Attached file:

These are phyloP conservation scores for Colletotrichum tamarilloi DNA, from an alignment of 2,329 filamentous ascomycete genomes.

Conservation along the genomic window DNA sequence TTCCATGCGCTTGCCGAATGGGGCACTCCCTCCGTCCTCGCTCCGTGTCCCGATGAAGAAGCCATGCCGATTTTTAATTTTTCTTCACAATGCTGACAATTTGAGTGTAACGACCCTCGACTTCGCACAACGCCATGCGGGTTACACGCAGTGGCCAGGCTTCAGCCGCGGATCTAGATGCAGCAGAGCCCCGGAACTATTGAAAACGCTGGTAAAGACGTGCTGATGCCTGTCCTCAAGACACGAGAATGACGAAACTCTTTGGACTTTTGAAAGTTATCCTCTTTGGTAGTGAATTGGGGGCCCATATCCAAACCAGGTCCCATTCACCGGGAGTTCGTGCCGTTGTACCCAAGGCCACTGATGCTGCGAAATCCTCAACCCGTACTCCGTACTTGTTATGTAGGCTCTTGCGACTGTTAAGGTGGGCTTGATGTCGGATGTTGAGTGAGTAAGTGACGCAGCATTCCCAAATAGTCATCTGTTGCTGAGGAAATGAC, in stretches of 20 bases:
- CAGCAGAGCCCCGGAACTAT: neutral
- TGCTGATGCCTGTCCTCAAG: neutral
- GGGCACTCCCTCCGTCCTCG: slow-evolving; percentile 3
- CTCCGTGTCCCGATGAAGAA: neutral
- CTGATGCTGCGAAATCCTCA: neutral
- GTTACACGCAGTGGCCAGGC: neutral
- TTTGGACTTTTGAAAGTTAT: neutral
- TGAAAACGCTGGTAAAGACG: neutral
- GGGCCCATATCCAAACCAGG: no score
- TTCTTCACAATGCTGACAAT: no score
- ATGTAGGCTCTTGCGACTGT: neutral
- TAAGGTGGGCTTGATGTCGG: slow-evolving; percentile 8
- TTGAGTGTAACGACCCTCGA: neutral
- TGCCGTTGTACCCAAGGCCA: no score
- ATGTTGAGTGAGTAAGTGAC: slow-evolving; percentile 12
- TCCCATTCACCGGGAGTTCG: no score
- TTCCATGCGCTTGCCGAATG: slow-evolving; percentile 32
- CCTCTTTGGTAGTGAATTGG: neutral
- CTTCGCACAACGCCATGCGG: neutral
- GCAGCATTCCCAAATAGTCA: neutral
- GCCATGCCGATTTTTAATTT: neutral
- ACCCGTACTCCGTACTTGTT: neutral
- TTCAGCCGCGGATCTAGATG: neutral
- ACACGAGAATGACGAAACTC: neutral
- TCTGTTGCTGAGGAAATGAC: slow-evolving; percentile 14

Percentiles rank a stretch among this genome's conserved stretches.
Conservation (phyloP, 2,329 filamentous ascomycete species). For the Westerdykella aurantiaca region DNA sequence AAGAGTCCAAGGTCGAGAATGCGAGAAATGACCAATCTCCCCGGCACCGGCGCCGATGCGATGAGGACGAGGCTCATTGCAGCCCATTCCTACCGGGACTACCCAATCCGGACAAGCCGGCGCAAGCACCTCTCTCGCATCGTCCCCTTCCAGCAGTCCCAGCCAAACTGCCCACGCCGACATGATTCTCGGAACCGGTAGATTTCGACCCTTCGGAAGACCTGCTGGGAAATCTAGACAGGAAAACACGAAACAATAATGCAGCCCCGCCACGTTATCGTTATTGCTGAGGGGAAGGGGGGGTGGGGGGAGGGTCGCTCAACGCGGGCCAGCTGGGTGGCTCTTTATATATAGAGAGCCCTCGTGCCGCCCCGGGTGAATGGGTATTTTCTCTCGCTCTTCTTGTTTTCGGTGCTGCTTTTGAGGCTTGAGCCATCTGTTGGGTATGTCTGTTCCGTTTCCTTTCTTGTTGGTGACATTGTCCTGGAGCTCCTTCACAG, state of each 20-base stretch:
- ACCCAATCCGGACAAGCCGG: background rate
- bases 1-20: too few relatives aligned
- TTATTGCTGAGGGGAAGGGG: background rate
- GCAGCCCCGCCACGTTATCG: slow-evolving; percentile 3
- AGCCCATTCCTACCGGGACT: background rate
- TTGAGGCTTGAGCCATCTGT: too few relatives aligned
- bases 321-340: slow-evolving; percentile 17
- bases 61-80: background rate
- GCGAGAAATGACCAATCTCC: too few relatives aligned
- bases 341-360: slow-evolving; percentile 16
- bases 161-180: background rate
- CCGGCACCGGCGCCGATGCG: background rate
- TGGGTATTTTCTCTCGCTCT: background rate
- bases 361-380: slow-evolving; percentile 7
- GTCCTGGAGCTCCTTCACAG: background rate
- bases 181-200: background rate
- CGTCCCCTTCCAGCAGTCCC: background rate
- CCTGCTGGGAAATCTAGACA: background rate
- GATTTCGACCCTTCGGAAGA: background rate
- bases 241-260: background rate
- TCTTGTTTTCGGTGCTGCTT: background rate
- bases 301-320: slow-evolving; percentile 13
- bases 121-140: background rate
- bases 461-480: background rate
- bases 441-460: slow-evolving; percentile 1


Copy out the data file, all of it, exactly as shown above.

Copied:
These are phyloP conservation scores for Colletotrichum tamarilloi DNA, from an alignment of 2,329 filamentous ascomycete genomes.

Conservation along the genomic window DNA sequence TTCCATGCGCTTGCCGAATGGGGCACTCCCTCCGTCCTCGCTCCGTGTCCCGATGAAGAAGCCATGCCGATTTTTAATTTTTCTTCACAATGCTGACAATTTGAGTGTAACGACCCTCGACTTCGCACAACGCCATGCGGGTTACACGCAGTGGCCAGGCTTCAGCCGCGGATCTAGATGCAGCAGAGCCCCGGAACTATTGAAAACGCTGGTAAAGACGTGCTGATGCCTGTCCTCAAGACACGAGAATGACGAAACTCTTTGGACTTTTGAAAGTTATCCTCTTTGGTAGTGAATTGGGGGCCCATATCCAAACCAGGTCCCATTCACCGGGAGTTCGTGCCGTTGTACCCAAGGCCACTGATGCTGCGAAATCCTCAACCCGTACTCCGTACTTGTTATGTAGGCTCTTGCGACTGTTAAGGTGGGCTTGATGTCGGATGTTGAGTGAGTAAGTGACGCAGCATTCCCAAATAGTCATCTGTTGCTGAGGAAATGAC, in stretches of 20 bases:
- CAGCAGAGCCCCGGAACTAT: neutral
- TGCTGATGCCTGTCCTCAAG: neutral
- GGGCACTCCCTCCGTCCTCG: slow-evolving; percentile 3
- CTCCGTGTCCCGATGAAGAA: neutral
- CTGATGCTGCGAAATCCTCA: neutral
- GTTACACGCAGTGGCCAGGC: neutral
- TTTGGACTTTTGAAAGTTAT: neutral
- TGAAAACGCTGGTAAAGACG: neutral
- GGGCCCATATCCAAACCAGG: no score
- TTCTTCACAATGCTGACAAT: no score
- ATGTAGGCTCTTGCGACTGT: neutral
- TAAGGTGGGCTTGATGTCGG: slow-evolving; percentile 8
- TTGAGTGTAACGACCCTCGA: neutral
- TGCCGTTGTACCCAAGGCCA: no score
- ATGTTGAGTGAGTAAGTGAC: slow-evolving; percentile 12
- TCCCATTCACCGGGAGTTCG: no score
- TTCCATGCGCTTGCCGAATG: slow-evolving; percentile 32
- CCTCTTTGGTAGTGAATTGG: neutral
- CTTCGCACAACGCCATGCGG: neutral
- GCAGCATTCCCAAATAGTCA: neutral
- GCCATGCCGATTTTTAATTT: neutral
- ACCCGTACTCCGTACTTGTT: neutral
- TTCAGCCGCGGATCTAGATG: neutral
- ACACGAGAATGACGAAACTC: neutral
- TCTGTTGCTGAGGAAATGAC: slow-evolving; percentile 14

Percentiles rank a stretch among this genome's conserved stretches.
Conservation (phyloP, 2,329 filamentous ascomycete species). For the Westerdykella aurantiaca region DNA sequence AAGAGTCCAAGGTCGAGAATGCGAGAAATGACCAATCTCCCCGGCACCGGCGCCGATGCGATGAGGACGAGGCTCATTGCAGCCCATTCCTACCGGGACTACCCAATCCGGACAAGCCGGCGCAAGCACCTCTCTCGCATCGTCCCCTTCCAGCAGTCCCAGCCAAACTGCCCACGCCGACATGATTCTCGGAACCGGTAGATTTCGACCCTTCGGAAGACCTGCTGGGAAATCTAGACAGGAAAACACGAAACAATAATGCAGCCCCGCCACGTTATCGTTATTGCTGAGGGGAAGGGGGGGTGGGGGGAGGGTCGCTCAACGCGGGCCAGCTGGGTGGCTCTTTATATATAGAGAGCCCTCGTGCCGCCCCGGGTGAATGGGTATTTTCTCTCGCTCTTCTTGTTTTCGGTGCTGCTTTTGAGGCTTGAGCCATCTGTTGGGTATGTCTGTTCCGTTTCCTTTCTTGTTGGTGACATTGTCCTGGAGCTCCTTCACAG, state of each 20-base stretch:
- ACCCAATCCGGACAAGCCGG: background rate
- bases 1-20: too few relatives aligned
- TTATTGCTGAGGGGAAGGGG: background rate
- GCAGCCCCGCCACGTTATCG: slow-evolving; percentile 3
- AGCCCATTCCTACCGGGACT: background rate
- TTGAGGCTTGAGCCATCTGT: too few relatives aligned
- bases 321-340: slow-evolving; percentile 17
- bases 61-80: background rate
- GCGAGAAATGACCAATCTCC: too few relatives aligned
- bases 341-360: slow-evolving; percentile 16
- bases 161-180: background rate
- CCGGCACCGGCGCCGATGCG: background rate
- TGGGTATTTTCTCTCGCTCT: background rate
- bases 361-380: slow-evolving; percentile 7
- GTCCTGGAGCTCCTTCACAG: background rate
- bases 181-200: background rate
- CGTCCCCTTCCAGCAGTCCC: background rate
- CCTGCTGGGAAATCTAGACA: background rate
- GATTTCGACCCTTCGGAAGA: background rate
- bases 241-260: background rate
- TCTTGTTTTCGGTGCTGCTT: background rate
- bases 301-320: slow-evolving; percentile 13
- bases 121-140: background rate
- bases 461-480: background rate
- bases 441-460: slow-evolving; percentile 1